I don’t normally think of granola as a baking ingredient…usually it’s just my breakfast. Dorie likes to incorporate it into all kinds of stuff, though…there were the Granola Grabbers from years ago…now there’s Granola Cake. This actually reminds me of a chewy blondie more than cake– not just because of the add-ins, which include chocolate chunks and coconut in addition to the granola– but also because of the consistency of the batter, which is a lot like stiff cookie dough. Maybe it also reminds me of a blondie because I made just a quarter of the recipe in a loaf pan, so it’s probably thinner than it otherwise would have been. I’m down though. I like it. It’s a great snack cake. The granola contributes to the chew and it’s an interesting use of my normal breakfast cereal.
Tags: candy, chocolate, holiday
My mom used to make her own Chocolate Truffles every year and bring them with us to Christmas dinner at Grandma’s house. They were delicious…soft, creamy and rich…and boozy with Cognac, too. Not so child-friendly, but it was a once-a-year treat, so we’ll cut her some slack. Also, it was the ’80s, so no one cared. Why my mother has stopped making these, I am not sure, but I wanted to recreate them myself with this recipe. I added in a glug of Cognac to the ganache and rolled the truffles in cocoa powder, just like she did.
At the restaurant where I work, I’m the chocolatier (it always embarrasses me to say that, btw). I make primarily molded chocolates and piped decorations but I’ve learned to work with chocolatey stuff pretty quickly. I even manage to keep my jacket and apron mostly clean these days (the bowl that I work from is often another story). If you have “hot hands” you may find the truffle rolling process frustrating and super messy. Using a little cookie scoop can help to preshape them before rolling them in your hands. Food-safe gloves help with the mess, too.
Tags: baking, tarts
This looks like a pumpkin pie, and given this time of year that would be a logical assumption, but it is in fact a Caramel Tart. I was expecting something super sweet, chewy and gooey but was surprised. It really isn’t overly sweet, has more the consistency of a ganache tart and really is fabulous cold, as Dorie recommends. I made just two individual tartelettes, using a quarter of a recipe, but if I have a dinner party, I won’t hesitate to make a big one. I put a quenelle of ganache top (more for photo decoration than anything else) and when we ate them, a bit of whipped cream, too…delicious.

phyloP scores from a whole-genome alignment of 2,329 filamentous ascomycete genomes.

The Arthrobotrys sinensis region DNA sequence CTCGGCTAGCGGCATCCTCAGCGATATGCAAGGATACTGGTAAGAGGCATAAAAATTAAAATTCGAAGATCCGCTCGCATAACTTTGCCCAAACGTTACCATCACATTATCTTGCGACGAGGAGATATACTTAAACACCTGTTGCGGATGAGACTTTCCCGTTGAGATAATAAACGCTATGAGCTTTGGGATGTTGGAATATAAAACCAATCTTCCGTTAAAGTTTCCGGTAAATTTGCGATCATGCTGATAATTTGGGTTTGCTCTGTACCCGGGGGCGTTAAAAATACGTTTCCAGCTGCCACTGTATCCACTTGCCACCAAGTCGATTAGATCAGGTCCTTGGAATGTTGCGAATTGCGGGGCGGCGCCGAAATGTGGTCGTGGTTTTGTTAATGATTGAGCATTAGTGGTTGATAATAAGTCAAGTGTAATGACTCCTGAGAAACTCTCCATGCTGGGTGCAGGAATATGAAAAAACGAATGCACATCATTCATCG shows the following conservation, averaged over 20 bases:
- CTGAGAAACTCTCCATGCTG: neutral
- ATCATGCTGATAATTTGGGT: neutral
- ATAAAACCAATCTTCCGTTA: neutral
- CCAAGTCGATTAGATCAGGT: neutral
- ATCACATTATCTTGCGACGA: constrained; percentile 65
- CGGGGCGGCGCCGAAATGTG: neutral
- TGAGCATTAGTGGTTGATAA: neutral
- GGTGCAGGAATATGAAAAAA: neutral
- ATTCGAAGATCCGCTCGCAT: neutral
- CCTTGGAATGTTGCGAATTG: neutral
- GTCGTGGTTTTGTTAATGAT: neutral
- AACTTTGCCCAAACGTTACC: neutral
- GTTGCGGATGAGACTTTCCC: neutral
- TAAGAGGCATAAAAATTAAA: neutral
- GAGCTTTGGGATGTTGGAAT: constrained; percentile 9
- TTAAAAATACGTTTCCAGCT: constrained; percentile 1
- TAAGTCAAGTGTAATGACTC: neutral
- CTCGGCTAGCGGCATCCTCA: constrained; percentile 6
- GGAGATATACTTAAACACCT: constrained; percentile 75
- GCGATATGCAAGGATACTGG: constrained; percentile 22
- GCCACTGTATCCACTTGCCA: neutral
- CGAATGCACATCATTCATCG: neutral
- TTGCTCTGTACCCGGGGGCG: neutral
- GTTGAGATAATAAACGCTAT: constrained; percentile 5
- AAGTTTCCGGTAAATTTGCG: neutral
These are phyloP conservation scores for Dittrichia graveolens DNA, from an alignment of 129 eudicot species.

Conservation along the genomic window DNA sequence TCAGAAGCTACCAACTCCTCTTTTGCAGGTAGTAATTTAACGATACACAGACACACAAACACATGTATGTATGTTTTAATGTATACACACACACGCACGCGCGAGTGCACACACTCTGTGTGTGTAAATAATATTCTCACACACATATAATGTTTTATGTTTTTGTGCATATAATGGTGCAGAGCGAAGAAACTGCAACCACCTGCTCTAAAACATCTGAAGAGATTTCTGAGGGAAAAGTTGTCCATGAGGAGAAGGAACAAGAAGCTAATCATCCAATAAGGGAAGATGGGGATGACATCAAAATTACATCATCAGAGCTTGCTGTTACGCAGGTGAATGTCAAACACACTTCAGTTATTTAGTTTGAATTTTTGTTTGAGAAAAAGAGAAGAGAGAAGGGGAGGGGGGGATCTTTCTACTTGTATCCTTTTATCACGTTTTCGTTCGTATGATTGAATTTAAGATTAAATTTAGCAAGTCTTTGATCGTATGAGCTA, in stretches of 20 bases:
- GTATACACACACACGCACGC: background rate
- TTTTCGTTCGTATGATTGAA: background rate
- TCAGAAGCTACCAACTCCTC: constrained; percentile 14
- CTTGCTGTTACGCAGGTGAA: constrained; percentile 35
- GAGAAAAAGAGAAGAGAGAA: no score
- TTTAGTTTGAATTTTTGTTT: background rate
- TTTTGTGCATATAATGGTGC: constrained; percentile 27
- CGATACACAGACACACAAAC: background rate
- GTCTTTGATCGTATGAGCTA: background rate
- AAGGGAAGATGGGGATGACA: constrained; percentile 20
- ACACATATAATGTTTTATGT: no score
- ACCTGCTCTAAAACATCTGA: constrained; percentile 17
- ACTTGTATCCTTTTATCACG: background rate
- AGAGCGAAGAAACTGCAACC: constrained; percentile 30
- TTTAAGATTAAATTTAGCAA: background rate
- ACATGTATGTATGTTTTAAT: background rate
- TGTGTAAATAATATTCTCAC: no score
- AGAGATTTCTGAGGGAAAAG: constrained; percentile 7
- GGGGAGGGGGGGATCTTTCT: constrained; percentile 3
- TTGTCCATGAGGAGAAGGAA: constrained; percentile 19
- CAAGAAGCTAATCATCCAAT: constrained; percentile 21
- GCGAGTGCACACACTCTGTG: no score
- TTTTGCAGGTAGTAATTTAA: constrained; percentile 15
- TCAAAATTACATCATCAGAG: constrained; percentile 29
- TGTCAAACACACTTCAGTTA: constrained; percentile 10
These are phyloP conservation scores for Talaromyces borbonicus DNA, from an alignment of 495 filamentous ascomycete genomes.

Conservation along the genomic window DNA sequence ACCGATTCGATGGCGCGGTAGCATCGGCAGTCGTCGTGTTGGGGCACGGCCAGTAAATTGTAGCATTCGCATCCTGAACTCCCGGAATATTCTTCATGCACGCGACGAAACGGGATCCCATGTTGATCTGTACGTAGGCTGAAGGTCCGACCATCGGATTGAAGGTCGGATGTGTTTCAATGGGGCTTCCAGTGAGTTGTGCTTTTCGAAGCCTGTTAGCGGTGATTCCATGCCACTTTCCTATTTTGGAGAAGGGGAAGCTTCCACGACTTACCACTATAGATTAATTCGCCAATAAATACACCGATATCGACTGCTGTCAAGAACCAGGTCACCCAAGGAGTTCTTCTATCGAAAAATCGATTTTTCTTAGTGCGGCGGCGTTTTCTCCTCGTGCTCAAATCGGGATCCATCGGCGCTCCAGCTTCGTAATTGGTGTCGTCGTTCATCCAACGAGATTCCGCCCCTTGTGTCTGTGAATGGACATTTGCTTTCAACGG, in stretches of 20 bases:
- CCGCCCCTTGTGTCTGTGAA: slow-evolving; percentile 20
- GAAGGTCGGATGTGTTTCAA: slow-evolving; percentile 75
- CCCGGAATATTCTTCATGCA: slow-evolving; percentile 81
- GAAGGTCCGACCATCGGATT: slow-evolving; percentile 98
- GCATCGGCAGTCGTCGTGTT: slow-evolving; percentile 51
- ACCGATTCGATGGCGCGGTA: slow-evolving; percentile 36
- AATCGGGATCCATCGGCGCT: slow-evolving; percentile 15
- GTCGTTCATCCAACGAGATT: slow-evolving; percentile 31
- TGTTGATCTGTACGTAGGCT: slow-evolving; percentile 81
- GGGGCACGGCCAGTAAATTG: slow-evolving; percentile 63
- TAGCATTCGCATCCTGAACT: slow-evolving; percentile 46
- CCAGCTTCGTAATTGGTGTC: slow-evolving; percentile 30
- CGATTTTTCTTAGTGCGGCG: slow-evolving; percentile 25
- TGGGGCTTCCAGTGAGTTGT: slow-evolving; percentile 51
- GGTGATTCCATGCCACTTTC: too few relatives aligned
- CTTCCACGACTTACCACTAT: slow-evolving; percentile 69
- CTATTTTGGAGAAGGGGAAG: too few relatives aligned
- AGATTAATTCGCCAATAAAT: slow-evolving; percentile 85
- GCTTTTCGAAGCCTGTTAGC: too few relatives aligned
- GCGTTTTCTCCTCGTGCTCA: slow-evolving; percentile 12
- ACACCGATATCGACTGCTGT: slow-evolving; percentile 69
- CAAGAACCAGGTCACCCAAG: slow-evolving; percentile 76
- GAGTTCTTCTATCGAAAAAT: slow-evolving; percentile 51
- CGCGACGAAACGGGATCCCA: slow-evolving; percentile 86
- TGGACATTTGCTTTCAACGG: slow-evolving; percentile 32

Tags: baking, crumble, fruit
Happy US Election Day…maybe…depending on how you see it. For voting day, I’ve made patriotic ramekins of Apple Speculoos Crumble. This uses speculoos spice cookies to top apples and (optional) raisins. I decided to kill two birds with one stone and made my own speculoos using the recipe in the book. I have a log of raw dough in the freezer to bake later and post about whenever its time rolls around.
I wasn’t crazy about this one, I have to admit. For me, was like just having loose cookie chunks on top of baked fruit chunks. Nothing wrong with that, I suppose, and frankly store bought Biscoff cookies may have worked better consistency-wise, but I prefer a more traditional crisp or crumble topping to what I made here. And I like when the fruit has a bit of thickener in it and gets a little saucier than mine did here, so it’s held together better. Maybe I can fiddle with it a little bit another time.
Tags: baking, fruit, tarts
I do like a good baked pear dessert. Apples and pumpkins will be around for a long while yet, but pears are more delicate and have a quicker season. Use ’em while you can! This Pear Tart with Crunchy Almond Topping has Dorie’s Sweet Tart Dough holding a mound of lightly caramelized pears and a topping of sweet and crispy glazed sliced almonds. Pear-plus-almond is a classic combo, and for good reason– it’s delicious! I did one thing to my tart that wasn’t in the recipe. I had a little bit of almond frangipane in the freezer that I’d been looking for a home for. After blind baking the tart shell, I spread it on in a thin later before piling on the pears and the almond topping. Not a bad call, if I do say so myself.
This tart is really best the day it’s made. The topping and the tart shell both go a little soggy after sitting overnight…although that sure didn’t stop us from finishing it!